At a first step, a doughnut having the largest size is searched for, an ID of 1 is set for the doughnut, and IDs of 2 and 3 are set for doughnuts in the left direction. At a next step, IDs of 4, 5 and 6 are set for doughnuts that are located above the first doughnut in the left direction.

After the processing in the upward direction and the processing in the left direction have been completed as described above, processing in the downward direction and processing in the left direction are performed. When ID setting for the right part is performed symmetrically to the ID setting for the left part after the ID setting for the left part, IDs are set for all the doughnuts, so that correspondent points can be found.

In the meantime, another method for setting IDs for doughnuts is taken as an example below. That is, a method of searching for a central doughnut having the largest size, setting ID 1 for the central doughnut, setting IDs for eight neighboring doughnuts and setting IDs for doughnuts adjacent to the eight doughnuts may be employed.

After the above-described process has been completed, the correspondence in which the line (point) of the image of the first camera corresponding to ID 1 is the same as the line of the image of the second camera corresponding to ID 1 can be found.

(3) Implementation of 3-D Point Data

The implementation of 3-D point data is performed by the operation unit using correspondent points or correspondent lines included in the images photographed by the two cameras.

In the case in which the irregular pattern is composed of points, a correspondent point p1(u1, v1) or p2(u2, v2) of FIG. 6 is directly searched for through the step (2). In the case in which the irregular pattern is composed of lines, a point on a correspondent line found through the step (2) is searched for as the correspondent point p1(u1, v1) or p2(u2, v2).

FIG. 6 is a view illustrating correspondent points p1(u1, v1) and p2(u2, v2) shown in images and 3-D linear vectors connected to the correspondent points. With respect to 3-D points P1(x1, y1, z1) and P2(x2, y2, z 2) existing on the surface of an object to be measured, two points p1(u1, v1) and p2(u2, v2)shown in the images 52 and 53, respectively, photographed by the two cameras and the linear vectors of a camera coordinate system, that is, vector E1 and vector E2, are illustrated in the drawing. In this case, the images 52 and 53 photographed by the cameras may be images that are detected by CMOSs or CCDs that are the image detection means of the cameras.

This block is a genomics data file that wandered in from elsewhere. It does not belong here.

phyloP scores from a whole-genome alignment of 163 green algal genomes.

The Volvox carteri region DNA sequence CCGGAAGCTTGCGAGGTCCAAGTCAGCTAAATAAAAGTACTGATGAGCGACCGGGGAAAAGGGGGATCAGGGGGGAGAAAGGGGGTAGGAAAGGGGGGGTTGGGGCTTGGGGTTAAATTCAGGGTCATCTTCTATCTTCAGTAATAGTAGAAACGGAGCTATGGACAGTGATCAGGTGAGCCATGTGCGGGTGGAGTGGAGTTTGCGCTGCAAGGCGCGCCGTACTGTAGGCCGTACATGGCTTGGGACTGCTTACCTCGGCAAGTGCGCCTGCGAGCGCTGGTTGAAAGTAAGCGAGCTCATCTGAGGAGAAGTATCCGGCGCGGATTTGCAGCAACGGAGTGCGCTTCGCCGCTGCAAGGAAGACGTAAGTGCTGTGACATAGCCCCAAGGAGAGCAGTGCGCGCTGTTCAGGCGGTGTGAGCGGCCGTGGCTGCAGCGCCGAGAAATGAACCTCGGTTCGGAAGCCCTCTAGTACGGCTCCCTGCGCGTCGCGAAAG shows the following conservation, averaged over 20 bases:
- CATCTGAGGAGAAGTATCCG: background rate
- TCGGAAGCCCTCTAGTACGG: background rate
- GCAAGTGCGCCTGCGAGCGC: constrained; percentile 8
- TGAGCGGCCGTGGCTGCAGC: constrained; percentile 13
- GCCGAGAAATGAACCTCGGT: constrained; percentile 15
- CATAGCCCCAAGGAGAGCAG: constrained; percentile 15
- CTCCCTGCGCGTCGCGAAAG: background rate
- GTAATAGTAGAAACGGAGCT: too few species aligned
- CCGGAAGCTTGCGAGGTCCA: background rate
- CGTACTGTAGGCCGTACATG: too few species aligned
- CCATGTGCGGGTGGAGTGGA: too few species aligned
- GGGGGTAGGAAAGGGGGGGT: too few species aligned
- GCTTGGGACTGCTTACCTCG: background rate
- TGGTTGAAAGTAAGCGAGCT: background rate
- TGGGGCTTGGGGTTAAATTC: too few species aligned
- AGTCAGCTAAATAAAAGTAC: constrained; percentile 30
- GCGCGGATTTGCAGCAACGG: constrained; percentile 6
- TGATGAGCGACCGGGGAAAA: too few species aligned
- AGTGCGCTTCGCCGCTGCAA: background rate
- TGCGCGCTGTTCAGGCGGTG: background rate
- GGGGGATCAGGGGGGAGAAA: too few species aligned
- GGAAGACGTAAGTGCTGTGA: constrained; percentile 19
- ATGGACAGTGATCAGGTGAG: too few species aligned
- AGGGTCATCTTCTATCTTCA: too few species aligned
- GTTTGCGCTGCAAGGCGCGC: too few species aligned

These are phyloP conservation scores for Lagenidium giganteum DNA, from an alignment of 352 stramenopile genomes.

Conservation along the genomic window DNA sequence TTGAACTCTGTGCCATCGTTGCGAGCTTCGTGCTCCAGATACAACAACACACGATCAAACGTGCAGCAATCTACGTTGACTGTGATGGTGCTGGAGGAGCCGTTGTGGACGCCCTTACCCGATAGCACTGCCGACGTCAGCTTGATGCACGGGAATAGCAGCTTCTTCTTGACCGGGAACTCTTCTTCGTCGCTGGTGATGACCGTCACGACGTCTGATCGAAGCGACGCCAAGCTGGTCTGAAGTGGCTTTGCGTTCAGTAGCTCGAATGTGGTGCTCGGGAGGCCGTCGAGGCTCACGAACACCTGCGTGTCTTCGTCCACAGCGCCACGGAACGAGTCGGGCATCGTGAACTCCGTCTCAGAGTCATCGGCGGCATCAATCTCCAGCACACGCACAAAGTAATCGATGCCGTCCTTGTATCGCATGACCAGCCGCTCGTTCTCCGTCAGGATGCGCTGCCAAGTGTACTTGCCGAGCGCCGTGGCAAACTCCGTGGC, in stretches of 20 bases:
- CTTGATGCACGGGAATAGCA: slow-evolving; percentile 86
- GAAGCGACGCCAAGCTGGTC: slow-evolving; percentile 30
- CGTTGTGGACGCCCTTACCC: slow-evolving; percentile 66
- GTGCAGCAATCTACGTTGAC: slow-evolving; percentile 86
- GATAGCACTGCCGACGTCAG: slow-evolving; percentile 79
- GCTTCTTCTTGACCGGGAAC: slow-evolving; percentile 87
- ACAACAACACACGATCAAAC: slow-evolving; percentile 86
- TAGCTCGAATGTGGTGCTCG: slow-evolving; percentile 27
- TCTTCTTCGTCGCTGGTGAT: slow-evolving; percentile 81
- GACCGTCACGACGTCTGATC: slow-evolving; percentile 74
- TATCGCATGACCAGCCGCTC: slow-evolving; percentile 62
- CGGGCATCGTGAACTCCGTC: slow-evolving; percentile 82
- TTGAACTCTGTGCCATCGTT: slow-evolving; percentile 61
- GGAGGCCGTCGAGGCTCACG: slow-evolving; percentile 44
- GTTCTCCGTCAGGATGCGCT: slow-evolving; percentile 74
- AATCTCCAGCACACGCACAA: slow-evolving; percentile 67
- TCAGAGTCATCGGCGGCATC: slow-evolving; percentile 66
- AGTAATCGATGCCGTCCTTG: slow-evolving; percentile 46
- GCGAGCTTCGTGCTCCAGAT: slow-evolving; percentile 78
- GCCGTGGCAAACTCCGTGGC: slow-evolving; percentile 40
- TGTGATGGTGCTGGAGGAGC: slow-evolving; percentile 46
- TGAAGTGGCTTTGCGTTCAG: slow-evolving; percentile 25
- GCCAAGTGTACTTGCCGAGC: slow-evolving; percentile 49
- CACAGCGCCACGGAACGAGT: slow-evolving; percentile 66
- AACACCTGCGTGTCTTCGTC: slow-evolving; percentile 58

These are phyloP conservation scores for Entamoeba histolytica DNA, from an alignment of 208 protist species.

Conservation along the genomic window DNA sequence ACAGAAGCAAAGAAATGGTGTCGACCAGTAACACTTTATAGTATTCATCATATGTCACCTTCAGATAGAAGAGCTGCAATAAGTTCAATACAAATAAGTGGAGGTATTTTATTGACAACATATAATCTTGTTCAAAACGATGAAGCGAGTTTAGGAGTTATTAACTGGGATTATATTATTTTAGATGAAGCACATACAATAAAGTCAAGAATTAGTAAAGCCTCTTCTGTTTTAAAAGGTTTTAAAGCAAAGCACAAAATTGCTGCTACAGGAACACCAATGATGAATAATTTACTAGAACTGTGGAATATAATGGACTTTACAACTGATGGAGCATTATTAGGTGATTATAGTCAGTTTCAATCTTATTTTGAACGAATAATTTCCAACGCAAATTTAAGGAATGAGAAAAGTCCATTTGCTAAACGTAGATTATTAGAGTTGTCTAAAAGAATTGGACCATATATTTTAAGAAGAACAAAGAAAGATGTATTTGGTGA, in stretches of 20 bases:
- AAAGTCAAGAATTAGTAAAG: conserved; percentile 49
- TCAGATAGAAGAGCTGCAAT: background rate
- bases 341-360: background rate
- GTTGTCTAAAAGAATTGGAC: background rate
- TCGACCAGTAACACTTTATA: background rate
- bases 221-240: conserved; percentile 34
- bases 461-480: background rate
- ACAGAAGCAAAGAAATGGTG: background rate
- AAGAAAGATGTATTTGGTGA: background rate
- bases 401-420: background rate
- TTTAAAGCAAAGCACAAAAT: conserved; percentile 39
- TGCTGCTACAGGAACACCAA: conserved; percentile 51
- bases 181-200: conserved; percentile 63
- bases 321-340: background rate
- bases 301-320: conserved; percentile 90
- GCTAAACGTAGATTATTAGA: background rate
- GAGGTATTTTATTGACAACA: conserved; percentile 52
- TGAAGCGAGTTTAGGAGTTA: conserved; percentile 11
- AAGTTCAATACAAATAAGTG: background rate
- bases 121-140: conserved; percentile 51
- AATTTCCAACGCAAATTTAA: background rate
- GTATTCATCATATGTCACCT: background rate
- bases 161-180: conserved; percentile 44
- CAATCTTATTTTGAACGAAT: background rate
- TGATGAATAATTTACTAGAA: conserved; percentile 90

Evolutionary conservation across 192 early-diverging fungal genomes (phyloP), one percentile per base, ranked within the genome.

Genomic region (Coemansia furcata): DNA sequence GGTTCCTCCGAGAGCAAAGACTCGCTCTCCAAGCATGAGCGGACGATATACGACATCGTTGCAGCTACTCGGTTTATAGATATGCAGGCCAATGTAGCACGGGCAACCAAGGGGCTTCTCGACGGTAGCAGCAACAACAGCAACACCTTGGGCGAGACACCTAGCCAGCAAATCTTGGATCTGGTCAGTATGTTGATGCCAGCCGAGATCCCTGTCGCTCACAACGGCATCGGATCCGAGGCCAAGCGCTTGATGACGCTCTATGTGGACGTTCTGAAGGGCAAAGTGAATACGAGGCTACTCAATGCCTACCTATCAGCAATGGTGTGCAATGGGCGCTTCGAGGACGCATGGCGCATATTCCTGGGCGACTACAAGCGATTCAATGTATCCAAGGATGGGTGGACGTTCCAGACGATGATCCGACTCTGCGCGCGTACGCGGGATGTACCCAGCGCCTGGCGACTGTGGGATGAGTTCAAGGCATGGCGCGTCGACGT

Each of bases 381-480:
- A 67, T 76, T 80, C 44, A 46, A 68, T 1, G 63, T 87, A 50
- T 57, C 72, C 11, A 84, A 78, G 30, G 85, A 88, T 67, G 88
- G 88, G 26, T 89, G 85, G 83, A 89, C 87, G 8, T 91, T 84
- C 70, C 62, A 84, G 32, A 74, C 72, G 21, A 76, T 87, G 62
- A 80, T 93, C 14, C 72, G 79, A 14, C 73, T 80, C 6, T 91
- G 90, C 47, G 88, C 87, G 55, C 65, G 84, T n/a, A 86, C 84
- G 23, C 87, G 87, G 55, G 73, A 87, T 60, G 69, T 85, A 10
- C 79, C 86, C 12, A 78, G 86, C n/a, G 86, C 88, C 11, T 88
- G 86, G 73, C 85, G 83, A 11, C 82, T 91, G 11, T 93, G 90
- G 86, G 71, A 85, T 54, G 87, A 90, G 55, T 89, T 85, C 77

The illustrated coordinate system formed by coordinate axes xw, yw, zw refers to a world coordinate system, and another coordinate system xc, yc, zc refers to a camera coordinate system.

The two points p1(u1, v1) and p2(u2, v2) shown in the images 52 and 53, respectively, photographed by the cameras are correspondent points, which form a pair.

In consideration of the point p1(u1, v1) shown in the image 52 photographed by the first camera, its linear vector E1(xc1, yc1, zc1), the focal distance f1 of the first camera, and the parameter t1 of the vector, the following correlation Equations are established.
vector E 1=(x c1 , Y c1 , Z c1)=(t 1 u 1 , t 1 v 1 , t 1 f 1)
vector P 1=(x 1 , y 1 , z 1)=vector O 1+vector E 1

When a linear vector E1 is obtained with respect to the correspondent point p2(u2, v2) of the image 53 photographed by the second camera in the same manner and the intersecting point of the two linear vectors E1 and E2 is obtained, the intersecting point is the coordinates of the point P1 or P2. The above description is expressed by Equations as follows:
vector E 2=(x c2 , y c2 , z c2)=(t 2 u 2 , t 2 v 2 , t 2 f 2)
vector P 2=(x 2 , y 2 , z 2)=vector O2+vector E 2
vector P 1=vector P 2
(x 1 , y 1 , z 1)=(x 2 , y 2 , z 2)

Since, in the above-described Equations, f1, f2, vector O1 and vector O2 can be obtained through the camera calibration step, the number of unknowns (t1 and t2) is two and the number of Equations (x1=x2, y1=y2, z1=z2) is three, so that the coordinates x1, y1, z1 of P1 (or coordinates x2, y2, z2 of P2) can be obtained through matrix calculation (for example, least squares solution).